Even if you've missed a payment or two, there are things you can do to prevent your personal loan from getting to this stage and minimize any impact on your credit score.
Do whatever you can to bring your account up to date before it's in default. For instance, look for ways to squeeze more money out of your budget, think of ideas to make extra money or borrow money from a friend or family member. If you can't get your hands on the extra cash you need, contact the lender. Be honest and let them know you're having trouble making payments. They may be willing to work with you to adjust the terms of your loan or set up a new payment plan.
How Not Paying a Personal Loan Affects Your Credit
Failing to repay a personal loan can have significant negative effects on your credit score. The longer you go without paying, the more those harmful effects can snowball. Here's an overview of how missing personal loan payments can affect your credit.
- Because payment history is the most important factor in your FICO® Score☉ , accounting for 35% of your score, even one missed payment can damage your credit. If you have a long history of good credit, a single missed payment may not cause a huge decline in your credit score. If you have a thin credit file (few credit accounts on your credit report), however, your score could drop significantly.
- The longer you continue to miss payments, the more damage is done. Each additional missed payment shows up on your credit history, often further lowering your credit score.
- When your loan moves from delinquent to default status, it leaves a still more serious derogatory mark on your credit history. Even if you pay off the debt, your credit report will show the account's negative payment information for seven years after the initial date of delinquency.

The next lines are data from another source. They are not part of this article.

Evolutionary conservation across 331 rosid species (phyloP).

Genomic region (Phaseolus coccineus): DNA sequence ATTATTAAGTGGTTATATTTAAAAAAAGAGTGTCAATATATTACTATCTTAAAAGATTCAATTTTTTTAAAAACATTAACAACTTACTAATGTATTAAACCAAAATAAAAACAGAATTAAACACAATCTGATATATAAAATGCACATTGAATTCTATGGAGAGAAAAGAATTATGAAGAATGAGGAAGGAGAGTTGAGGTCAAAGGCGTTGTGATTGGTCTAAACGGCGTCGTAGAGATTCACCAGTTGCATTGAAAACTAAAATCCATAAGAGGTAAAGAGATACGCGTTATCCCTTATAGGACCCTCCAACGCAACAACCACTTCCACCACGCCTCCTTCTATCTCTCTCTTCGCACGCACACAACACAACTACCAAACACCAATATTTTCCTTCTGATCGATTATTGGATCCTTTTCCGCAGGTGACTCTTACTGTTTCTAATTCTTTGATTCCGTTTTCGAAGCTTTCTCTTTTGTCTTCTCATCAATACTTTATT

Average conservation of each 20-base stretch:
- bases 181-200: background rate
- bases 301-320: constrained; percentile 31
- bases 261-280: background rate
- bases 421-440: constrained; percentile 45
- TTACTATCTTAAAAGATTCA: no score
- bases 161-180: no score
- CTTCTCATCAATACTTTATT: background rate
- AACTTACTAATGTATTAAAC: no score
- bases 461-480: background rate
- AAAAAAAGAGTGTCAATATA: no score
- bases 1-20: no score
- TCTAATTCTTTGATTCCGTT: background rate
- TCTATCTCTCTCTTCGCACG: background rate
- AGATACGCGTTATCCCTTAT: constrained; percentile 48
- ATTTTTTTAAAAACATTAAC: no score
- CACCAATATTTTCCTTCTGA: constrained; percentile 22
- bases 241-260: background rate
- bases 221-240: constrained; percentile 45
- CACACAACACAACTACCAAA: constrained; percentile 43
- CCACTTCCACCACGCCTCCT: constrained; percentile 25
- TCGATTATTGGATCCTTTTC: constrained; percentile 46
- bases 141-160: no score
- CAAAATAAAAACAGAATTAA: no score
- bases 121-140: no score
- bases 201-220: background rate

- Unless you bring the account current, your loan will eventually be charged off and may be sold to a collection agency. This creates a charge-off and potentially a new collections account on your credit history, each of which has a negative impact on your credit score.
- If the collection agency successfully sues you, the court might garnish your wages. With less income to rely on, you might fall behind on other payments, further impacting your credit score.
The Bottom Line
When you're having trouble paying back a personal loan, it can be tempting to hide your head in the sand. Don't. Get out in front of the problem by talking to your lender right away to see what they can do. Failing to repay a personal loan can seriously hurt your credit score, making it harder to get loans or credit in the future, so it's something to avoid if at all possible.
If finding the money to pay your bills is an ongoing problem, consider getting credit counseling from a reputable agency. They can help you learn to better manage your money so you can make your debt payments. As you work to improve your credit, check your credit report regularly to make sure it's up to date. Consider signing up for free credit monitoring services so you can watch your progress.